CentOS provides cloud images for various cloud environments such as Openstack, RHV, Azure, or just KVM. It is possible to alter user passwords or SSH keys on these images without using cloud-init! This is nifty for use in Jenkins, Packer, local dev work or other use cases to just write changes to the image so it is ready to go. Check this out!
Official cloud images for CentOS are available here:
Pre-req: make sure to have the package libguestfs-tools installed (Debian or Fedora)!
sudo dnf install libguestfs-tools
sudo apt install libguestfs-tools
The command virt-customize can edit images in a variety of ways. Here are some examples to get you started:
Set a random root password in the image
sudo virt-customize -a CentOS-7-x86_64-GenericCloud-1703.qcow2 --root-password random [ 0.0] Examining the guest ... [ 11.2] Setting a random seed [ 11.2] Setting passwords virt-customize: Setting random password of root to 132Tfe6cfCCr8Pv8 [ 12.2] Finishing off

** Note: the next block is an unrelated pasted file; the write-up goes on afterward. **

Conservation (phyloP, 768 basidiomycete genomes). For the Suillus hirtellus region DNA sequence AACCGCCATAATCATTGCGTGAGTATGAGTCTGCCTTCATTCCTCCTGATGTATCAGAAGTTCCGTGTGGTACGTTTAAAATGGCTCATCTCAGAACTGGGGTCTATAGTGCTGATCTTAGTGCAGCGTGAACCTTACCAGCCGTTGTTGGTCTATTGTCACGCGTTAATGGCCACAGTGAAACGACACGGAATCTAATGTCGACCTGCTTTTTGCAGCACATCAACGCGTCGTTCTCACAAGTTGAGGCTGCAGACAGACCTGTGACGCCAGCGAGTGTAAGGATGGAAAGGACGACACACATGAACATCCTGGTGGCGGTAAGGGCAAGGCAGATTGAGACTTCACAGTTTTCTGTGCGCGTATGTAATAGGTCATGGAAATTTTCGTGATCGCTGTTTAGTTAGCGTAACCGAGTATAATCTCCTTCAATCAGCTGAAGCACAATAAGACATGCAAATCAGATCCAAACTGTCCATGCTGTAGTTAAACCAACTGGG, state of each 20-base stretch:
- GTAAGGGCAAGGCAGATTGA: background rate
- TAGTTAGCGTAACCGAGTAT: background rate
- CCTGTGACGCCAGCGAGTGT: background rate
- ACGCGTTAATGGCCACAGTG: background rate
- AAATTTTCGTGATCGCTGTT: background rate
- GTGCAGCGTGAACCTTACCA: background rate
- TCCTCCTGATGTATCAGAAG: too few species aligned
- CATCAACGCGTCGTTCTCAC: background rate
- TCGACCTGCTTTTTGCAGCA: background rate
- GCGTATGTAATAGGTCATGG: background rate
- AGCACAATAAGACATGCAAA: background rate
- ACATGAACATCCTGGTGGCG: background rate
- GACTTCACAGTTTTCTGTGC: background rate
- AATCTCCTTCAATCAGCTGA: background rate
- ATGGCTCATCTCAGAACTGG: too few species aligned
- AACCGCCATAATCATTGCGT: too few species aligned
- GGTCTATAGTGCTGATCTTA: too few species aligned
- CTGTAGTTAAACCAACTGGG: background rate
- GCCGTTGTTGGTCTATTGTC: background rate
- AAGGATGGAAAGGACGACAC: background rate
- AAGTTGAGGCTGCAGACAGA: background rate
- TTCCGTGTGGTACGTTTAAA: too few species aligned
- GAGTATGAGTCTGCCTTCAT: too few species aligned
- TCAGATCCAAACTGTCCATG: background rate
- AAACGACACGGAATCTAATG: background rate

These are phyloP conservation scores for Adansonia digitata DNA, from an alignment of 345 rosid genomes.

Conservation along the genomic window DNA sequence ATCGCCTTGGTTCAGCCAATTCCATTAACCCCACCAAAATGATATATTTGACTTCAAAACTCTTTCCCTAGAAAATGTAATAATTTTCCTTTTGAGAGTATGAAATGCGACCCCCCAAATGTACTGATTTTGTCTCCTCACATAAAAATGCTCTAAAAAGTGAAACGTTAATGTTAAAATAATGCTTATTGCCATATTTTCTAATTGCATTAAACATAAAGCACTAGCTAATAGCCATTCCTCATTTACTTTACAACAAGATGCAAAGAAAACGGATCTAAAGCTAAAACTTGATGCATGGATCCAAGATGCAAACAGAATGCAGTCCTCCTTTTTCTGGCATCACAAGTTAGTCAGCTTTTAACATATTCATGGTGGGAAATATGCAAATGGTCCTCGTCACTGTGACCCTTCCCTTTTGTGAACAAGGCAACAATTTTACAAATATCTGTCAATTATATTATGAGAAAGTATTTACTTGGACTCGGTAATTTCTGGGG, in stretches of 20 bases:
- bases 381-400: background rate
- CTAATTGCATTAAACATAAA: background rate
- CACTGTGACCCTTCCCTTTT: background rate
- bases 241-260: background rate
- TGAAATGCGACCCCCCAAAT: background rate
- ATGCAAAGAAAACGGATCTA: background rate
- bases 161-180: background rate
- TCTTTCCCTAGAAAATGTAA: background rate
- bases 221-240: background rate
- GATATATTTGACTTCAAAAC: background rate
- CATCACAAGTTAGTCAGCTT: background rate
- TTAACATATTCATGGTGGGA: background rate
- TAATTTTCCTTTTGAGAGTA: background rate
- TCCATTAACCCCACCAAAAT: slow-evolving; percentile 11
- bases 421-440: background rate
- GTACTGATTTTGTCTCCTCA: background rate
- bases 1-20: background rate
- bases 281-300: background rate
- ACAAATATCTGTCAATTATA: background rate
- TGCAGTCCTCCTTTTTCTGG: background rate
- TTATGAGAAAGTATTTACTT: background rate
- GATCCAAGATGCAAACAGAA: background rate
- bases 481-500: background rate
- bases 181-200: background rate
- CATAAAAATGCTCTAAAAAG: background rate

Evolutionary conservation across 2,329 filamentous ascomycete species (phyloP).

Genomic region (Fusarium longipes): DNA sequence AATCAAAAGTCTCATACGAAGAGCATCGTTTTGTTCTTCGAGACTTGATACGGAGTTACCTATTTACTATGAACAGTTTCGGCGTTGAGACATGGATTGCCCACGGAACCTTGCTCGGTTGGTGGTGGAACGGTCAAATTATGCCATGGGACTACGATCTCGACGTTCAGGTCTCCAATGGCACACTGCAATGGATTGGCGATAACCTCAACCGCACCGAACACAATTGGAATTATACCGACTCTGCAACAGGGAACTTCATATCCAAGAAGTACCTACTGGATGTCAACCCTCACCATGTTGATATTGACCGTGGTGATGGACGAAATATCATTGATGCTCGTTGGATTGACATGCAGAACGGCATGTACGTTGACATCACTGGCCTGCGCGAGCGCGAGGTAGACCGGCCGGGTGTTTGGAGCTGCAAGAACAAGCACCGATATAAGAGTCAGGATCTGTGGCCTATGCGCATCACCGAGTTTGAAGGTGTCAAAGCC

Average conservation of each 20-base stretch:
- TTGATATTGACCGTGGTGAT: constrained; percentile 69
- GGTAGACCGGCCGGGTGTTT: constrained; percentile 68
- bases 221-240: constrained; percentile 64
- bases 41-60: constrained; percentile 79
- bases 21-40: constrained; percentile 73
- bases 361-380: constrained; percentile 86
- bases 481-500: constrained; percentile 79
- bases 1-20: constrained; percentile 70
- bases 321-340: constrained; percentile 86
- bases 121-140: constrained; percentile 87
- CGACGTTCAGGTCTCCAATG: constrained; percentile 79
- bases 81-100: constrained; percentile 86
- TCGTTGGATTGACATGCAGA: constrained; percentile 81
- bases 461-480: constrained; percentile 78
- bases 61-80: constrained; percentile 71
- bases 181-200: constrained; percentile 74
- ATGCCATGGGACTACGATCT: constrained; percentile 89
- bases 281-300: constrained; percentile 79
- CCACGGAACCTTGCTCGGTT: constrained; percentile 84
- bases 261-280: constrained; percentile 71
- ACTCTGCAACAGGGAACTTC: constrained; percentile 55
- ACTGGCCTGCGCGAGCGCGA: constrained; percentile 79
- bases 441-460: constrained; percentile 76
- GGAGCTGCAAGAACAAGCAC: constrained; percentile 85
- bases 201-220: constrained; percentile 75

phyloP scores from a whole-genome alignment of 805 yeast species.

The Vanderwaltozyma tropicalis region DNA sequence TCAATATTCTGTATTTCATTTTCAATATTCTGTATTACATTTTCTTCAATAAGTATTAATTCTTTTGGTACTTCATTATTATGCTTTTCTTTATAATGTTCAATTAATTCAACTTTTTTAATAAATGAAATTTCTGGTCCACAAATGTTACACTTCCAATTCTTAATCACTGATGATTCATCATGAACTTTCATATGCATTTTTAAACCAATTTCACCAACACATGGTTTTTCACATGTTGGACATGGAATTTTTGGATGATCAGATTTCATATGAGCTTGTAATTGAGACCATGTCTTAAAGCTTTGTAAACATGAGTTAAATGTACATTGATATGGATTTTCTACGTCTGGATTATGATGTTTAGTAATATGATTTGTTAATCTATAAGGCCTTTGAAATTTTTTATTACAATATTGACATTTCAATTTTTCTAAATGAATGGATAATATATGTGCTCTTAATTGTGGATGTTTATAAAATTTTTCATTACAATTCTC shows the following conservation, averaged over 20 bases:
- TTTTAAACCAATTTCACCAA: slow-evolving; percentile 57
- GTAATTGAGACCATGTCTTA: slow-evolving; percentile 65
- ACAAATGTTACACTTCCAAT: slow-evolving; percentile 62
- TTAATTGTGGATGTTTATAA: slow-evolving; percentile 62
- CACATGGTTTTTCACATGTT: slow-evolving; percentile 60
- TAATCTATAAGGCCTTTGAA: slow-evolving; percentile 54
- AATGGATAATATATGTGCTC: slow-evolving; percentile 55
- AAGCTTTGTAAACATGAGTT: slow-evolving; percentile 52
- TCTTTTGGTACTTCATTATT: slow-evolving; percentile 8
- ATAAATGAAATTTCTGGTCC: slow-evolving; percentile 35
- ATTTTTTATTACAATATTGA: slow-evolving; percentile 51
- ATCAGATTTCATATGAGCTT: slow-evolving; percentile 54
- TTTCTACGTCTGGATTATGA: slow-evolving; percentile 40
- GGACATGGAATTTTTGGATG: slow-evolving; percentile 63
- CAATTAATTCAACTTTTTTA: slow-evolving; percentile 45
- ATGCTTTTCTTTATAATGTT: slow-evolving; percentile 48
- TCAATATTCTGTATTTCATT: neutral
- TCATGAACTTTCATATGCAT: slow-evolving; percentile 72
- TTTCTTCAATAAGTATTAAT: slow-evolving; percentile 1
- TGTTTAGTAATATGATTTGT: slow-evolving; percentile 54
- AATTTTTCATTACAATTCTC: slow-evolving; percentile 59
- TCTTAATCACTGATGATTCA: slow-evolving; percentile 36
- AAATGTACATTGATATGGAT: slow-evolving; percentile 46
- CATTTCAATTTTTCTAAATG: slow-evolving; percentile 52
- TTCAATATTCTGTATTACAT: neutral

Set a specific root password of: CoolPasswordBro!
virt-customize -a CentOS-7-x86_64-GenericCloud-1703.qcow2 --root-password password:CoolPasswordBro! [ 0.0] Examining the guest ... [ 12.1] Setting a random seed [ 14.5] Setting passwords [ 15.9] Finishing off
Install or remove packages, add SSH key to default cloud user: centos
Here I’m installing the package epel-release to enable epel, and putting in my ssh key for the existing user on CentOS cloud images, centos:
sudo virt-customize -a CentOS-7-x86_64-GenericCloud-1703.qcow2 --install epel-release --ssh-inject centos:string:"ecdsa-sha2-nistp256 AAAAE2VjZHNhLXNoYTItbmlzdHAyNTYAAAAIbmlzdHAyNTYAAABBBKCqX6EZIrGHoGaMII4QAqr0QC72t+Kg/c5ZIRNTMb6Q+BwzejQgjhBTXeyPnp0rfE9XI4pTxkZqAUOGSK9Bfqg= smiller@bruckner" [ 0.0] Examining the guest ... [ 12.6] Setting a random seed [ 12.6] Installing packages: epel-release [ 13.2] SSH key inject: centos [ 14.3] Finishing off
I can now start this image under kvm on my workstation and ssh in right away.